6) National: The Economic Policy Institute says at least another $500 billion is needed by states and localities to support their vital role in dealing with the coronavirus pandemic and its effects. “As economic activity has collapsed, it has triggered a dramatic downturn in state and local revenues even apart from new spending demands imposed by the coronavirus. Unlike the federal government, most state governments are required by law or constitution to balance their budgets. As revenues decline because of lower incomes and reduced spending, state and local governments face serious fiscal constraints, often leading to budget cuts that further depress demand in the economy.”
The Indivisible Project has called on congressional Democrats to strengthen their draft legislation on a second rescue package: “The Democratic leadership needs to listen to their own constituents–their pain, anxiety and outrage. This is a crisis of unprecedented scale, and Democrats need to use the full power of the House to advance solutions that match the needs of the moment. We expect to see a bill following the principles of the People’s Bailout: a swift, inclusive bailout rooted in justice.”
7) National: Linette Lopez of Business Insider says that if America is going to survive the coronavirus, the GOP is going to have to give up on its 40-year crusade to keep government small and budgets austere. “But the GOP is still designing legislation with its ideological goal of limiting the role of government to the support of enterprise squarely in mind. This week they’ve proposed adding another $250 billion to the Paycheck Protection Program, a loan program for small businesses. This is great, the problem is they don’t think anyone else should get emergency funds right now.”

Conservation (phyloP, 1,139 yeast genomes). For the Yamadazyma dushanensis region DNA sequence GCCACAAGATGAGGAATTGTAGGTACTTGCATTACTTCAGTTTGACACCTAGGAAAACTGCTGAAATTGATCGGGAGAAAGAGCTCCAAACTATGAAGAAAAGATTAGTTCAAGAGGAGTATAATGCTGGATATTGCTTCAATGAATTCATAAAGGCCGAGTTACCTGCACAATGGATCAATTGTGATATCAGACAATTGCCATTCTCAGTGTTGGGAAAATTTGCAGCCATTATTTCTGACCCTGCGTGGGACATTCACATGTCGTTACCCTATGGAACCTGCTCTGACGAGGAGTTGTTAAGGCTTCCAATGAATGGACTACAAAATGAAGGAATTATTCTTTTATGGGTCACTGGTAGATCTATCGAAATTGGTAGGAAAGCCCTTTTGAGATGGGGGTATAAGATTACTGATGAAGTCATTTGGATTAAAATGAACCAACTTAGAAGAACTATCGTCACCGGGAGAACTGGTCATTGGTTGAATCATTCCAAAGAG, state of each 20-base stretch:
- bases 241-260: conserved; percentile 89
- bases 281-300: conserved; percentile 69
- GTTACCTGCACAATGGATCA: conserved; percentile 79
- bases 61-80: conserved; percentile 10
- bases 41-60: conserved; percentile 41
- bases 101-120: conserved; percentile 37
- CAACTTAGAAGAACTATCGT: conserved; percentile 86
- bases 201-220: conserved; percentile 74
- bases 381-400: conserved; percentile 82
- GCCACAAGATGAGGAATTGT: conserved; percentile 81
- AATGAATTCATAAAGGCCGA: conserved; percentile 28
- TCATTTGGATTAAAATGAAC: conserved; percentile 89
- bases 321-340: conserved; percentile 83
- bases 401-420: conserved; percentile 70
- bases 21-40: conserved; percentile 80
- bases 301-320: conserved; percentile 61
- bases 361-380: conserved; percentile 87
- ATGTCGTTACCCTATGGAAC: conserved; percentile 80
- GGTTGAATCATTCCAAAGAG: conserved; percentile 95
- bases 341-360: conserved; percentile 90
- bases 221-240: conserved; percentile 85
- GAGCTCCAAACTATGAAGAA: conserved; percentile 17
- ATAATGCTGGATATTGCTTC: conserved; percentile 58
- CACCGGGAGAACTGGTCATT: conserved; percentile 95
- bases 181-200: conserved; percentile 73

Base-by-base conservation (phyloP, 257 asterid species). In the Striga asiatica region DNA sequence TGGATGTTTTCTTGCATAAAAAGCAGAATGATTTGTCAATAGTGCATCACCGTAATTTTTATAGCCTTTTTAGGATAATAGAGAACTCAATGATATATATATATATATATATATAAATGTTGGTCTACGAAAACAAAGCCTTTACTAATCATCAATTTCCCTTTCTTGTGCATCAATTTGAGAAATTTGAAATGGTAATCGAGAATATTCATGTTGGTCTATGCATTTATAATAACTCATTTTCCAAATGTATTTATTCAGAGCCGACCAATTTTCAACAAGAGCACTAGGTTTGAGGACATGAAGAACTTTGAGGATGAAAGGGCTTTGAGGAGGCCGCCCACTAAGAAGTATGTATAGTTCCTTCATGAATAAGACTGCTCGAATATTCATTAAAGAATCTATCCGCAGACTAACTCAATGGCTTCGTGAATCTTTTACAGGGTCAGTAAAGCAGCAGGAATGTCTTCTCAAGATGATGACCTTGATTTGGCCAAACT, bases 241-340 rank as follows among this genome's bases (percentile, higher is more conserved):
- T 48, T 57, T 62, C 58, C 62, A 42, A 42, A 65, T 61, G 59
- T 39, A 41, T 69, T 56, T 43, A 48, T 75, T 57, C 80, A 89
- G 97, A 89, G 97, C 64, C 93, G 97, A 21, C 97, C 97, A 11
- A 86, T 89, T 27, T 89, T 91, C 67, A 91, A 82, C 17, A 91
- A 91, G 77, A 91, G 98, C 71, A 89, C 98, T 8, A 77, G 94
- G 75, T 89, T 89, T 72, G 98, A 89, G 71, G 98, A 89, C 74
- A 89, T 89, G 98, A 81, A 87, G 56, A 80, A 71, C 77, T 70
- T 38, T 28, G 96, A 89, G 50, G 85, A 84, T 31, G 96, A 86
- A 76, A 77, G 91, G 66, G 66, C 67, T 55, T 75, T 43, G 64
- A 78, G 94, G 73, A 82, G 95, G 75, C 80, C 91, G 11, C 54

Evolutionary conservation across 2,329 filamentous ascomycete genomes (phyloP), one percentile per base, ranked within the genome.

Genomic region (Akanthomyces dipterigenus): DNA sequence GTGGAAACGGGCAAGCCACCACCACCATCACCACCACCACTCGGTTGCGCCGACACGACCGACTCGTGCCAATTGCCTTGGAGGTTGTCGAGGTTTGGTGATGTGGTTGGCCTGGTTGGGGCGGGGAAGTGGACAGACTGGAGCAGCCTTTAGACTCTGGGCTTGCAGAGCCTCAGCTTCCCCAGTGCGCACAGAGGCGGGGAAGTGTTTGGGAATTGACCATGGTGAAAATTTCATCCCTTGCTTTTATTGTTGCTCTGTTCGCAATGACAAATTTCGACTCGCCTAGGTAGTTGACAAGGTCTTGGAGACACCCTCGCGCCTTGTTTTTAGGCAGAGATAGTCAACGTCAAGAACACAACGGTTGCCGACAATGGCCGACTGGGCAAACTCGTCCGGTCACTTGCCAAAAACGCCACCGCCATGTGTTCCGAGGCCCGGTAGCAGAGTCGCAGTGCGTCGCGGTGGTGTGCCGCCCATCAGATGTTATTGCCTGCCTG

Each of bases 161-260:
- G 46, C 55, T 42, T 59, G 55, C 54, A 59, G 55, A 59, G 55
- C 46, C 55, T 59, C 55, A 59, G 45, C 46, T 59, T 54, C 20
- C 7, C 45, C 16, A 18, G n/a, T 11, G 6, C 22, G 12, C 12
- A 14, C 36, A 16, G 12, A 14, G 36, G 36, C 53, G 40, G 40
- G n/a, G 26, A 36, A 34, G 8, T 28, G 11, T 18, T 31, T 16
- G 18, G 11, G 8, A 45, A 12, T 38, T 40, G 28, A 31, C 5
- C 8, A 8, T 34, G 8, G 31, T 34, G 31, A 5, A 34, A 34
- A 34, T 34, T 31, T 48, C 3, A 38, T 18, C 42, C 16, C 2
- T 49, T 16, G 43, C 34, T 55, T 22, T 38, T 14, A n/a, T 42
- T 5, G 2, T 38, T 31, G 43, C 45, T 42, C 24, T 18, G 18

8) National: States desperate for medical supplies are turning to each other for help, CNN reports. “‘If we had relied on the White House and its obligation to fulfill our needs from the SNS, our state and nearly every state in the United States would come up short and could not protect our health care workers and our first responders,’ Illinois Gov. J.B. Pritzker said Monday.
‘But here’s the good news,’ Pritzker added. ‘We haven’t trusted what we were told by the White House.’ California Gov. Gavin Newsom is the latest governor to lend out ventilators to other states, announcing Monday morning he planned to lend 500 ventilators to New York and other states hit by the coronavirus outbreak. ‘We’re meeting this moment with compassion,’ Newsom said in a statement.”